By Donald Zillioux, Ph.D.
“In 1789 Ben Franklin wrote to a friend, ‘but in this world nothing is certain but death and taxes.’ He neglected to mention a third certainty . . . change.”
This article is intended to help you understand the nature of resistance to change in organizations. You will then be better at using the ideas that show you how to overcome resistance in creating the results-focused organization, which we will cover in next month’s article.
The truly effective company must be capable of adapting to changing conditions; it must be flexible when appropriate. A company that can make appropriate changes in its procedures, structure, or products, as they are required, is well equipped for the continuing search for effectiveness.
Many enterprises have difficulty in maintaining this necessary flexibility. Good ideas are not always accepted or even recognized, and departmental rivalry sometimes impedes change. Emphasis tends to be on operating well today rather than superbly tomorrow. This situation can be modified, so that productive change can be achieved.
The Frozen Organization
The frozen organization is input oriented. Its orientation is to the self, rather than to the environment. Using the ideas contained in our two-part series, one may change the frozen organization into an unfrozen one—that is, from an input orientation to an output orientation.
Look back at the decisions that your organization as a whole, or your particular unit, has made in a past period, which could be anything from six months to five years. Then ask the question: “Were the decisions made at the optimum time or were they made too late?”
If you keep finding there has been long delays in decision making, this could indicate a degree of frozenness. A characteristic of the frozen organization is that change is resisted.
Here are some indicators of the frozen organization:
• Beliefs that change is virtually impossible or very unlikely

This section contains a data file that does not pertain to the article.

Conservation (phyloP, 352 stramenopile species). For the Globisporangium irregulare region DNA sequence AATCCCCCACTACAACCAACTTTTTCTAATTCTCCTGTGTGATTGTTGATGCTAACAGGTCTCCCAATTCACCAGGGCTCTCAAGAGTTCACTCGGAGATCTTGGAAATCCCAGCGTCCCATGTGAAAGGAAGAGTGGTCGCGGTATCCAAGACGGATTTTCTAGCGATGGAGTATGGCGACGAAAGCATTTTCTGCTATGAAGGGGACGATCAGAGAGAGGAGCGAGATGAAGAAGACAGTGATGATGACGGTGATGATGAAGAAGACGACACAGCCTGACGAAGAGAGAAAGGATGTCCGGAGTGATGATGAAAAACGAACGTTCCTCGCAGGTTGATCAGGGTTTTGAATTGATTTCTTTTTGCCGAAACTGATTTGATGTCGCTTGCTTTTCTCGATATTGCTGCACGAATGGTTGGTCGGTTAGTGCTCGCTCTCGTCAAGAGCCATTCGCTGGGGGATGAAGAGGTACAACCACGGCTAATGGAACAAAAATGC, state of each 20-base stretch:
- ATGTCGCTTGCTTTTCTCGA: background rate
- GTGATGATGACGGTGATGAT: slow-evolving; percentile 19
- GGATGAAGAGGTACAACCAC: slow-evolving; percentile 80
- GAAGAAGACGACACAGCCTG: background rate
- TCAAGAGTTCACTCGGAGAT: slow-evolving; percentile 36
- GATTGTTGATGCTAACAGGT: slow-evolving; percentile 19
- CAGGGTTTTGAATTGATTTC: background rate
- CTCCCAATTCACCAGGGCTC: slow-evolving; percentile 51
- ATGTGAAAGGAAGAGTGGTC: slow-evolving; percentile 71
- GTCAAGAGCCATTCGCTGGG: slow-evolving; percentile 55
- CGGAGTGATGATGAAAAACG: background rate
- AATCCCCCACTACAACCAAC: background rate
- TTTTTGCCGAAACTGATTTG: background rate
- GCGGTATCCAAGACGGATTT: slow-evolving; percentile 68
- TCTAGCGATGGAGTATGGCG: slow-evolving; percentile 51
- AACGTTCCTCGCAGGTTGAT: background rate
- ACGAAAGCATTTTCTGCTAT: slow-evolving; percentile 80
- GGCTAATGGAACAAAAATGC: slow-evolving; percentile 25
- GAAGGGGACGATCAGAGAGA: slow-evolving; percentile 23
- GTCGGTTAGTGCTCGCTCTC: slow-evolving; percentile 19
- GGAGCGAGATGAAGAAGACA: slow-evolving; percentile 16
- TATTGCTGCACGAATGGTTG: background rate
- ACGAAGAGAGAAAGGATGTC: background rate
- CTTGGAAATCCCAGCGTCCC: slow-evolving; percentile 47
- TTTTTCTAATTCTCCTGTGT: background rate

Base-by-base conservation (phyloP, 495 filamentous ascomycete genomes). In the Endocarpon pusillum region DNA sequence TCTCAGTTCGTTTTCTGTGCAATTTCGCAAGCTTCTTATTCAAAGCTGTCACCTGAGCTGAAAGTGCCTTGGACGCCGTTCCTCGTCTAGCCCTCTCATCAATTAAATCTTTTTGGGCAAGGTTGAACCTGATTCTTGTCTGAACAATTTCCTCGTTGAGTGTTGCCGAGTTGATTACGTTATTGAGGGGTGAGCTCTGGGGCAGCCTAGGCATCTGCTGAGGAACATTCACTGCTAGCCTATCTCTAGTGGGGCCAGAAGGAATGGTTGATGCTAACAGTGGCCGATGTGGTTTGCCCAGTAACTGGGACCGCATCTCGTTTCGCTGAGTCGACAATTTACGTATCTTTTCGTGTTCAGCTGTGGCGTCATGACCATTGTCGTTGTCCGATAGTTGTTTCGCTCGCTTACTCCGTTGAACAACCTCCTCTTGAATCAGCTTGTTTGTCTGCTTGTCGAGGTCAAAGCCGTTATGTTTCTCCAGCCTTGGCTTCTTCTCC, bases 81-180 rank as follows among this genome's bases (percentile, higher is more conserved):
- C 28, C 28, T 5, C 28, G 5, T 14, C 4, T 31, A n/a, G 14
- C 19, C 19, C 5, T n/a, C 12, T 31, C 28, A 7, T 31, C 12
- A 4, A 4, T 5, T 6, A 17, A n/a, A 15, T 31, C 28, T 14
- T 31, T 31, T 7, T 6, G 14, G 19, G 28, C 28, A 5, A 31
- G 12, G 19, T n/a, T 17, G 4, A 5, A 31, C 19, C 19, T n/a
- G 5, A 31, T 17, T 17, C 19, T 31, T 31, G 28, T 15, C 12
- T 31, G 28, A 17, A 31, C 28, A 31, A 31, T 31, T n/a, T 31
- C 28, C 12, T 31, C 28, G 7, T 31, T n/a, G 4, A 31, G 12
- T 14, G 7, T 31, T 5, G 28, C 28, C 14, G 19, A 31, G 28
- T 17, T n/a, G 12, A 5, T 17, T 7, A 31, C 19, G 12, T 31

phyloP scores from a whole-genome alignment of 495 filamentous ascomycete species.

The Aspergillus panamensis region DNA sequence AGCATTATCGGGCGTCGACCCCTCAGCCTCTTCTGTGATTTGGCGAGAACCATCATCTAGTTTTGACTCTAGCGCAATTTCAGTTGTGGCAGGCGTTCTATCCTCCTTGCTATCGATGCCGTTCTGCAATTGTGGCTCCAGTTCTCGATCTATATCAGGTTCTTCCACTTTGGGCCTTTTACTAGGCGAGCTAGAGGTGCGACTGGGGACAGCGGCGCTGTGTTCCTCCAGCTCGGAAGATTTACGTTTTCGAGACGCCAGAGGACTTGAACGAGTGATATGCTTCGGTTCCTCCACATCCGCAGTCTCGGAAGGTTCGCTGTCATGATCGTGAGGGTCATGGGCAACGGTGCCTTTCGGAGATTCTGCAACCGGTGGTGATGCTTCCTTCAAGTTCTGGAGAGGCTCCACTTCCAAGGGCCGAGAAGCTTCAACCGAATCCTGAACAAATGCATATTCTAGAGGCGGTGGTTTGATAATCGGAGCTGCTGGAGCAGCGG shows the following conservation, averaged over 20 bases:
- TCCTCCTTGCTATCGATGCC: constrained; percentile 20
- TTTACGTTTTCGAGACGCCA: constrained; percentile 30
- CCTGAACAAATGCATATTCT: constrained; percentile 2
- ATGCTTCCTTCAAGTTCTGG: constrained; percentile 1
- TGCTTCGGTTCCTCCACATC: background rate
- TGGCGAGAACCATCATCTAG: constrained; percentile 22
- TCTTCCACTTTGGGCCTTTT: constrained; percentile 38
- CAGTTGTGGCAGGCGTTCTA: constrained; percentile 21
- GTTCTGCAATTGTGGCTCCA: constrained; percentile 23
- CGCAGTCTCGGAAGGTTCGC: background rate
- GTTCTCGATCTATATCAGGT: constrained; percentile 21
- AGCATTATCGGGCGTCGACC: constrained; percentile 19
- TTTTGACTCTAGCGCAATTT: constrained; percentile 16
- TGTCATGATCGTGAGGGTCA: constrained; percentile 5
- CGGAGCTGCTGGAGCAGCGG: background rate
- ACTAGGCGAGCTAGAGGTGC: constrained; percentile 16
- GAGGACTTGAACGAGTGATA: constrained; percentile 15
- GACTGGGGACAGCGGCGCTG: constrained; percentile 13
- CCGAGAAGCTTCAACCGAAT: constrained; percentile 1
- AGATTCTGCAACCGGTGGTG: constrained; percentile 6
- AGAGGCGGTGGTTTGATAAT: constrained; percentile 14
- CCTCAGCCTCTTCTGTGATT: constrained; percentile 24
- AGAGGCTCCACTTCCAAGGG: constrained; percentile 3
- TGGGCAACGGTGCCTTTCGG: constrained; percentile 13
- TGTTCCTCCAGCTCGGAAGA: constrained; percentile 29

• Low skills in dealing with change
• Over adherence to past practices
• Clumsy, instant, unannounced change
• Heavy top down authority
• Suppression of conflict
• Frequent operational traumas
• Confidence, trust, candor and a willingness to share information are lacking
• Apparent fear of relearning
• Feelings, probably disguised, of low security
• Low interest in colleague effectiveness
• Poor communication, whether downward, upward or horizontally
The Flexible Organization
A direct outgrowth of the unfrozen organization is the flexible, output oriented organization.
Obviously one could simply reverse all the indicators of a frozen organization to arrive at the indicators of a flexible organization, but here are a few further ideas.
• Commitment to outputs
• Commitment to improvements
• Appraisal based on outputs and effectiveness
• Relatively high rate of change in systems and rating procedures
• High level of communication
• Enthusiasm for the work
• Willingness to engage new learning experiences
• Good understanding of managing change
• High level of interdepartmental communication
• Good level of critiques with a view to making things work better next time
• High loyalty up and down
• High training and development budget
• Openness to managerial rotation
• Some new blood regularly appearing
• High generation of new ideas
A flexible organization is one with a range of appropriate responses to a changing environment.
The characteristics of a flexible organization are:
• Emphasis on effectiveness, so that this value is the most important consideration in changes with individuals, units or the organization itself. • Acceptance of change, so that decisions may be easily implemented at all levels.
• Free power flow, so that decisions are more likely to be made in an appropriate area, not simply where they have been made before.
• Flexible resources allocation, so that people, money and materials are shifted to where they may do the most good.
• Marketing orientation, so that the market defines the organization.
• Technological orientation, so that new technological devices are investigated for their appropriateness.
• Free information flow, so that within limits imposed by the restraints of commercial intelligence, all parts of the organization have a larger frame of reference with which to see their own potential contribution to effectiveness.
• Project teams, so that fresh approaches have a way of being generated.
• Focus on outputs, so that the test of a manager’s action is not “what did the manager do?” but “what was produced?” ♦